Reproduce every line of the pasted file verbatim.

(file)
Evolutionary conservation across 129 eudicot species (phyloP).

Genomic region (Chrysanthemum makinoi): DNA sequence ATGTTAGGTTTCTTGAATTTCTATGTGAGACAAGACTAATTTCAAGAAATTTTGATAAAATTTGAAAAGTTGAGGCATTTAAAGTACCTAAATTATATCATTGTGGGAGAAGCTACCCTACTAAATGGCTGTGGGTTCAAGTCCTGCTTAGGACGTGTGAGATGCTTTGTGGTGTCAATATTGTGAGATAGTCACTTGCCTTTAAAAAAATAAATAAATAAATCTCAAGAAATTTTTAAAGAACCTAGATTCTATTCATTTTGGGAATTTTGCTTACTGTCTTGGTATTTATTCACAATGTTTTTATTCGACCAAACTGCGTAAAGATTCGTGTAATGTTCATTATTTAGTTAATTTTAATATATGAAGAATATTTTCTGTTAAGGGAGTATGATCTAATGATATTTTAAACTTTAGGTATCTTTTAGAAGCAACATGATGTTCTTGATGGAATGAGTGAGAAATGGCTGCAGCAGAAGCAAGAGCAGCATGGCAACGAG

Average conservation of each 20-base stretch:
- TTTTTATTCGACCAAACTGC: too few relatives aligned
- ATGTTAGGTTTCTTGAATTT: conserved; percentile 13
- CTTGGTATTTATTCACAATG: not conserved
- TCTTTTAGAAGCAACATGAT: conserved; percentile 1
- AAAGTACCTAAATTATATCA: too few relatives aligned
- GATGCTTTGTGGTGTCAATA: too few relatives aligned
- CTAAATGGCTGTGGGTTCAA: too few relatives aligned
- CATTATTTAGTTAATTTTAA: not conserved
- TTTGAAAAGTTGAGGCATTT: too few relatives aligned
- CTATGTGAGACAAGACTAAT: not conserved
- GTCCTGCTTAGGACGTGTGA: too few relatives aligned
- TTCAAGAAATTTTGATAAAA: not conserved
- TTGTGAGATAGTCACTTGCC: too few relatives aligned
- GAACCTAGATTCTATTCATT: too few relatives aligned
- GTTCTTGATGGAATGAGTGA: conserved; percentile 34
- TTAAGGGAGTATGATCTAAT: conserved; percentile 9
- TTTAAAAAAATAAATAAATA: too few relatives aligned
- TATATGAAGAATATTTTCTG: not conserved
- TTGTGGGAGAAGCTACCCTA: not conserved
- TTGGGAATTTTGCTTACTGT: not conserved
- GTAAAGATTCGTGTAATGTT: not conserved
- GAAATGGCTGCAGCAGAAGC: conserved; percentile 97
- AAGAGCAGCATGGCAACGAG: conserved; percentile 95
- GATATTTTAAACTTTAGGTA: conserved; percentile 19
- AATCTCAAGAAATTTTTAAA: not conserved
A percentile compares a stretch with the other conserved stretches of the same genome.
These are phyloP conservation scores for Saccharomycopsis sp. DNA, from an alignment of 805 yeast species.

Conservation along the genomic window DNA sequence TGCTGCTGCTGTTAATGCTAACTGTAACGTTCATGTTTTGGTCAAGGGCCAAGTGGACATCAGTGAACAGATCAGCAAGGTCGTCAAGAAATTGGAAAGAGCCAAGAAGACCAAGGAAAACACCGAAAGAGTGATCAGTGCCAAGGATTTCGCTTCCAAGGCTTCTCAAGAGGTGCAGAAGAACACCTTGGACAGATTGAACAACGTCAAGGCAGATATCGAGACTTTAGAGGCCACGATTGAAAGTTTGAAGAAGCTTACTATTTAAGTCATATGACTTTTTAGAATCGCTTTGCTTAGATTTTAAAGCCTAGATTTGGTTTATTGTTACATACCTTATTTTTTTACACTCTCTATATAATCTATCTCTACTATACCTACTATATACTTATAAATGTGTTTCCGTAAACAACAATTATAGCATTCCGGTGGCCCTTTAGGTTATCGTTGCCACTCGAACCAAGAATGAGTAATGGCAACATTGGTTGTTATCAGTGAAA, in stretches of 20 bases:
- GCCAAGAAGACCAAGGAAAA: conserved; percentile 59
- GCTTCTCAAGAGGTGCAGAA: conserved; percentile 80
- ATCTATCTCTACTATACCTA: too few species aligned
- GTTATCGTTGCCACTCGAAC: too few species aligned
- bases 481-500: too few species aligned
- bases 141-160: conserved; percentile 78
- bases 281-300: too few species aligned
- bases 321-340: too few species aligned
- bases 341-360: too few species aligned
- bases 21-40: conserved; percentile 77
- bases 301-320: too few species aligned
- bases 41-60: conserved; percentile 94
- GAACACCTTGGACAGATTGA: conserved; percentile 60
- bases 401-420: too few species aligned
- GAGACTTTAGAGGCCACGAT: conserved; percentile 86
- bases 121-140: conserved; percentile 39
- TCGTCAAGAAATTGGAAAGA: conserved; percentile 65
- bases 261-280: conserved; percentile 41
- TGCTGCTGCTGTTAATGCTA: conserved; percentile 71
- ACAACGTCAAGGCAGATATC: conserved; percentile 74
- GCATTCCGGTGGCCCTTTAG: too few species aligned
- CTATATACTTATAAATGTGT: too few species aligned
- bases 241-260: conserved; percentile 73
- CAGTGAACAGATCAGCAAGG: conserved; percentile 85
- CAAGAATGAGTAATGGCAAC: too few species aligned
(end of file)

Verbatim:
Evolutionary conservation across 129 eudicot species (phyloP).

Genomic region (Chrysanthemum makinoi): DNA sequence ATGTTAGGTTTCTTGAATTTCTATGTGAGACAAGACTAATTTCAAGAAATTTTGATAAAATTTGAAAAGTTGAGGCATTTAAAGTACCTAAATTATATCATTGTGGGAGAAGCTACCCTACTAAATGGCTGTGGGTTCAAGTCCTGCTTAGGACGTGTGAGATGCTTTGTGGTGTCAATATTGTGAGATAGTCACTTGCCTTTAAAAAAATAAATAAATAAATCTCAAGAAATTTTTAAAGAACCTAGATTCTATTCATTTTGGGAATTTTGCTTACTGTCTTGGTATTTATTCACAATGTTTTTATTCGACCAAACTGCGTAAAGATTCGTGTAATGTTCATTATTTAGTTAATTTTAATATATGAAGAATATTTTCTGTTAAGGGAGTATGATCTAATGATATTTTAAACTTTAGGTATCTTTTAGAAGCAACATGATGTTCTTGATGGAATGAGTGAGAAATGGCTGCAGCAGAAGCAAGAGCAGCATGGCAACGAG

Average conservation of each 20-base stretch:
- TTTTTATTCGACCAAACTGC: too few relatives aligned
- ATGTTAGGTTTCTTGAATTT: conserved; percentile 13
- CTTGGTATTTATTCACAATG: not conserved
- TCTTTTAGAAGCAACATGAT: conserved; percentile 1
- AAAGTACCTAAATTATATCA: too few relatives aligned
- GATGCTTTGTGGTGTCAATA: too few relatives aligned
- CTAAATGGCTGTGGGTTCAA: too few relatives aligned
- CATTATTTAGTTAATTTTAA: not conserved
- TTTGAAAAGTTGAGGCATTT: too few relatives aligned
- CTATGTGAGACAAGACTAAT: not conserved
- GTCCTGCTTAGGACGTGTGA: too few relatives aligned
- TTCAAGAAATTTTGATAAAA: not conserved
- TTGTGAGATAGTCACTTGCC: too few relatives aligned
- GAACCTAGATTCTATTCATT: too few relatives aligned
- GTTCTTGATGGAATGAGTGA: conserved; percentile 34
- TTAAGGGAGTATGATCTAAT: conserved; percentile 9
- TTTAAAAAAATAAATAAATA: too few relatives aligned
- TATATGAAGAATATTTTCTG: not conserved
- TTGTGGGAGAAGCTACCCTA: not conserved
- TTGGGAATTTTGCTTACTGT: not conserved
- GTAAAGATTCGTGTAATGTT: not conserved
- GAAATGGCTGCAGCAGAAGC: conserved; percentile 97
- AAGAGCAGCATGGCAACGAG: conserved; percentile 95
- GATATTTTAAACTTTAGGTA: conserved; percentile 19
- AATCTCAAGAAATTTTTAAA: not conserved
A percentile compares a stretch with the other conserved stretches of the same genome.
These are phyloP conservation scores for Saccharomycopsis sp. DNA, from an alignment of 805 yeast species.

Conservation along the genomic window DNA sequence TGCTGCTGCTGTTAATGCTAACTGTAACGTTCATGTTTTGGTCAAGGGCCAAGTGGACATCAGTGAACAGATCAGCAAGGTCGTCAAGAAATTGGAAAGAGCCAAGAAGACCAAGGAAAACACCGAAAGAGTGATCAGTGCCAAGGATTTCGCTTCCAAGGCTTCTCAAGAGGTGCAGAAGAACACCTTGGACAGATTGAACAACGTCAAGGCAGATATCGAGACTTTAGAGGCCACGATTGAAAGTTTGAAGAAGCTTACTATTTAAGTCATATGACTTTTTAGAATCGCTTTGCTTAGATTTTAAAGCCTAGATTTGGTTTATTGTTACATACCTTATTTTTTTACACTCTCTATATAATCTATCTCTACTATACCTACTATATACTTATAAATGTGTTTCCGTAAACAACAATTATAGCATTCCGGTGGCCCTTTAGGTTATCGTTGCCACTCGAACCAAGAATGAGTAATGGCAACATTGGTTGTTATCAGTGAAA, in stretches of 20 bases:
- GCCAAGAAGACCAAGGAAAA: conserved; percentile 59
- GCTTCTCAAGAGGTGCAGAA: conserved; percentile 80
- ATCTATCTCTACTATACCTA: too few species aligned
- GTTATCGTTGCCACTCGAAC: too few species aligned
- bases 481-500: too few species aligned
- bases 141-160: conserved; percentile 78
- bases 281-300: too few species aligned
- bases 321-340: too few species aligned
- bases 341-360: too few species aligned
- bases 21-40: conserved; percentile 77
- bases 301-320: too few species aligned
- bases 41-60: conserved; percentile 94
- GAACACCTTGGACAGATTGA: conserved; percentile 60
- bases 401-420: too few species aligned
- GAGACTTTAGAGGCCACGAT: conserved; percentile 86
- bases 121-140: conserved; percentile 39
- TCGTCAAGAAATTGGAAAGA: conserved; percentile 65
- bases 261-280: conserved; percentile 41
- TGCTGCTGCTGTTAATGCTA: conserved; percentile 71
- ACAACGTCAAGGCAGATATC: conserved; percentile 74
- GCATTCCGGTGGCCCTTTAG: too few species aligned
- CTATATACTTATAAATGTGT: too few species aligned
- bases 241-260: conserved; percentile 73
- CAGTGAACAGATCAGCAAGG: conserved; percentile 85
- CAAGAATGAGTAATGGCAAC: too few species aligned